As early as 1944, Orwell had written, “The really frightening thing about totalitarianism is not to that it commits ‘atrocities’ but that it attacks the concept of objective truth; it claims to control the past as well as the future.” (Trumpian “alternative facts,” anyone?) 

George Orwell, born Eric Blair, on Jura, with his son, Richard Horatio Blair.

George Orwell, born Eric Blair, on Jura, with his son, Richard Horatio Blair.

Solnit looks for her subject not in his published novels and journalism alone, but also in private letters and the domestic diaries he kept at Wallington and on Jura, which record his manual labor and the success (or not) of his crops and flowers. Inevitably, she analyses and makes assumptions, but, mostly, she lets Orwell speak for himself. 

She is a Californian feminist who clearly admires her fellow writer, despite the vast differences between them, and that leads to her largely overlooking his intrinsic misogyny, which many other writers have observed.

His chauvinism was probably due, if only in part, to Eric Blair’s upbringing and social class (his great-great grandfather sat for Joshua Reynolds and married into the aristocracy before his grandfather lost the family fortune, built on Caribbean sugar, when slavery was abolished in 1833), but it’s not difficult to imagine Orwell in the role of the guest who mansplained Solnit’s own book to her at a party (“Men Explain Things To Me,” 2008). 

His first wife, Eileen O’Shaughnessy Blair (he married Sonia Orwell on his deathbed), an intelligent, accomplished woman, gave up her Master’s degree studies in educational psychology to devote herself to her husband’s career; after her death in 1945 at the age of 39, less than a year after they had adopted a baby boy, he remembered her as “not a bad old stick,” noting that the “polyantha roses on E’s grave have all rooted well.” 

Solnit has said that her professional “credo” comes from a single sentence in Orwell’s “Why I Write” (1946): “So long as I remain alive and well, I shall continue to feel strongly about prose style, to love the surface of the earth, and to take pleasure in solid objects and scraps of useless information.” But she admits that her own style is often imprecise and subjective, less like the window pane Orwell prescribed, more messily shaded. “One can write nothing readable,” he decreed, “unless one constantly struggles to efface one’s own personality.”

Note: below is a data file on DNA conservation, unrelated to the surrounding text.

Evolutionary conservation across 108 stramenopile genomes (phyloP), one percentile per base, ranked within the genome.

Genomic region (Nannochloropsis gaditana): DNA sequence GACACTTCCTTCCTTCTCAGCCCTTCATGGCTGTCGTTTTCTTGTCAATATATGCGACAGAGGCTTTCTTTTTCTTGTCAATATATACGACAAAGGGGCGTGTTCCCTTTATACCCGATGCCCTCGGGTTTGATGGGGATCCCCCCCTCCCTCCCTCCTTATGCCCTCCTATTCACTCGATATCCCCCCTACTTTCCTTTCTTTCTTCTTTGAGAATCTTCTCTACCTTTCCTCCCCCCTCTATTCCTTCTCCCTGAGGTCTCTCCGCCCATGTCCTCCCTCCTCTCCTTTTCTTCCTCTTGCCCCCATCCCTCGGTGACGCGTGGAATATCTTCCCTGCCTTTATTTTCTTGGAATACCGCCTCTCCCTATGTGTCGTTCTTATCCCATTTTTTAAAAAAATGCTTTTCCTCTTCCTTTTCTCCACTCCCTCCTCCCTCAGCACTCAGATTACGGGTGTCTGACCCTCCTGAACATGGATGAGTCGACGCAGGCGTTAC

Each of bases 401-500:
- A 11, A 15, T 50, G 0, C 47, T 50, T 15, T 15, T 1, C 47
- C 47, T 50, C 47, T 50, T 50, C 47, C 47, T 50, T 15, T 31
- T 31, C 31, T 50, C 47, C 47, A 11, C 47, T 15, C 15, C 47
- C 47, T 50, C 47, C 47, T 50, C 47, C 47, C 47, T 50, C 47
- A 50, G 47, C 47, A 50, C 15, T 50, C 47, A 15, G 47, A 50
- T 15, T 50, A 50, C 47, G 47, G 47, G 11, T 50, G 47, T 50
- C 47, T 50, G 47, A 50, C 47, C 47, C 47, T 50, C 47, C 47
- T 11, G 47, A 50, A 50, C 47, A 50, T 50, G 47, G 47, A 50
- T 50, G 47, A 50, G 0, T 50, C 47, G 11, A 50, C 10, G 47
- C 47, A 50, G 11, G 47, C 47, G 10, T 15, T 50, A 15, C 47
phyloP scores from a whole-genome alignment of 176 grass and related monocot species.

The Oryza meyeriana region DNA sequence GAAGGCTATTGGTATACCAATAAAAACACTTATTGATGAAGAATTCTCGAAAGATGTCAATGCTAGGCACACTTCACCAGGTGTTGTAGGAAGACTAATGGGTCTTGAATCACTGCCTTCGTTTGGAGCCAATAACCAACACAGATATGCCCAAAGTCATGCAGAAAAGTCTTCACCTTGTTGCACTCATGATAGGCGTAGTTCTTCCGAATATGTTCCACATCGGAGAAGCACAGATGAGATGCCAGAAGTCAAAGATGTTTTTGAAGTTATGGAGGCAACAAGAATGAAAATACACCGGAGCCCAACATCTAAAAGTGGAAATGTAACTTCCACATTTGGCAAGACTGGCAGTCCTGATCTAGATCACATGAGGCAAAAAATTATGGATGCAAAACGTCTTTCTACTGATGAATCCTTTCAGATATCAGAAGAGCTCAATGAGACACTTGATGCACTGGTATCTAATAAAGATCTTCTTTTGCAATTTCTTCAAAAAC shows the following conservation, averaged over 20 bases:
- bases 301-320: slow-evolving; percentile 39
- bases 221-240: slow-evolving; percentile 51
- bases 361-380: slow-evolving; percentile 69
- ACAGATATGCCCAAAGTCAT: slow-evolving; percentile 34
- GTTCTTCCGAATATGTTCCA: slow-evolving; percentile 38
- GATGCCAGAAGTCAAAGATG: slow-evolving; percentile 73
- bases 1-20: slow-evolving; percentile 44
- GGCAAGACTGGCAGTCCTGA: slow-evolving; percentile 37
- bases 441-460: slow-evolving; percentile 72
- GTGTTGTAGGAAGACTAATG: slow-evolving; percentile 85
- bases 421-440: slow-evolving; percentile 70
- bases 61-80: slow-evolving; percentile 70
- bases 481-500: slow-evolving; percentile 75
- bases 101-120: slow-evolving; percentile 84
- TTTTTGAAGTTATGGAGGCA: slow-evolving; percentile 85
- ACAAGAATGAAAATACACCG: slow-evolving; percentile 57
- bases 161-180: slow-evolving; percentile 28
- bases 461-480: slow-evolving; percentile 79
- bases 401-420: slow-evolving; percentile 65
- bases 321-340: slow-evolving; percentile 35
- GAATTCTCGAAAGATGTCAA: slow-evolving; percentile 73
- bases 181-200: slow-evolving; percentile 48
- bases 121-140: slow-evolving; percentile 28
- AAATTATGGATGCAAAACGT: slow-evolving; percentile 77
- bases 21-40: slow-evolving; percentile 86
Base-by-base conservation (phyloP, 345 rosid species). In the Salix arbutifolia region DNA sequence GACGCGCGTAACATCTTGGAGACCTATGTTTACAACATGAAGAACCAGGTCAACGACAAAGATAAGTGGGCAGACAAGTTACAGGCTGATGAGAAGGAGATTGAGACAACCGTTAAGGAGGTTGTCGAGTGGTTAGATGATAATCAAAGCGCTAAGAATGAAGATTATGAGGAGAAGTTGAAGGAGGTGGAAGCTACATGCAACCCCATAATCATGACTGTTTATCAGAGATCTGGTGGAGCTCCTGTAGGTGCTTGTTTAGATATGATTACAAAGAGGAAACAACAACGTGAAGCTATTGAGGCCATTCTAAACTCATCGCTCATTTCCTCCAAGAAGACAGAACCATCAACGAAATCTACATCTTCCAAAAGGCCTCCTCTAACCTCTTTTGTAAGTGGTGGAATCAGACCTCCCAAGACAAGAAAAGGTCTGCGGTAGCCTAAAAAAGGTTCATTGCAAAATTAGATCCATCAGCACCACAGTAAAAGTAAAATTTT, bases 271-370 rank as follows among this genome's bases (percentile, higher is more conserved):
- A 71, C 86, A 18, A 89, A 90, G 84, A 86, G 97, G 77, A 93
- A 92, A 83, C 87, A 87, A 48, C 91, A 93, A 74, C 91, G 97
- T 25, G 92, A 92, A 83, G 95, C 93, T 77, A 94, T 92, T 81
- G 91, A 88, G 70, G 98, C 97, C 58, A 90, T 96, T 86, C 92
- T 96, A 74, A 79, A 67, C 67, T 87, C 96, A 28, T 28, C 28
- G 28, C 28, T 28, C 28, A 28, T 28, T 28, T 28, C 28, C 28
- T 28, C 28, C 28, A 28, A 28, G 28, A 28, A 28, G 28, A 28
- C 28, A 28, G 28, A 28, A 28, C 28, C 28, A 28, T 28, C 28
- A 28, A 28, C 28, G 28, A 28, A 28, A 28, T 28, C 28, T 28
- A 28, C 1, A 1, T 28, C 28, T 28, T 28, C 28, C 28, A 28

But we live in a confessional age. Come along for the ride.

Thinking about the last years of Orwell’s life, as he expended time and energy he could not spare on writing Nineteen Eighty-four and farming a remote smallholding on a Scottish isle with a ridiculously short growing season, reminds Solnit of a well-known Buddhist parable. Someone is being chased by a tiger and stumbles over a cliff, grabbing a small strawberry plant to stop his fall. The plant that is delaying death features one perfectly ripe strawberry, but it will soon be uprooted as the man clings to it. What should he do? The correct answer is, savor the strawberry. 

There are many tigers (Orwell’s was his own poor health), and there are sometimes strawberries. Savor those you are lucky enough to come across, whatever the circumstances.  

About Dr. Diane Fortenberry

Dr. Diane Fortenberry is a Mississippi-born, London-adopted writer, editor, and sometime archaeologist. Her interest in the collapse of civilizations has endured since before she wrote her PhD thesis on Mycenaean warfare, and continues apace. She has published widely on Greek and Roman archaeology, early travel, art history and photography, less widely as a poet and memoirist, and is working on a novel set in the American Deep South, ancient Athens and the London Underground. She tweets as @wisecynic when insomnia gets the better of her.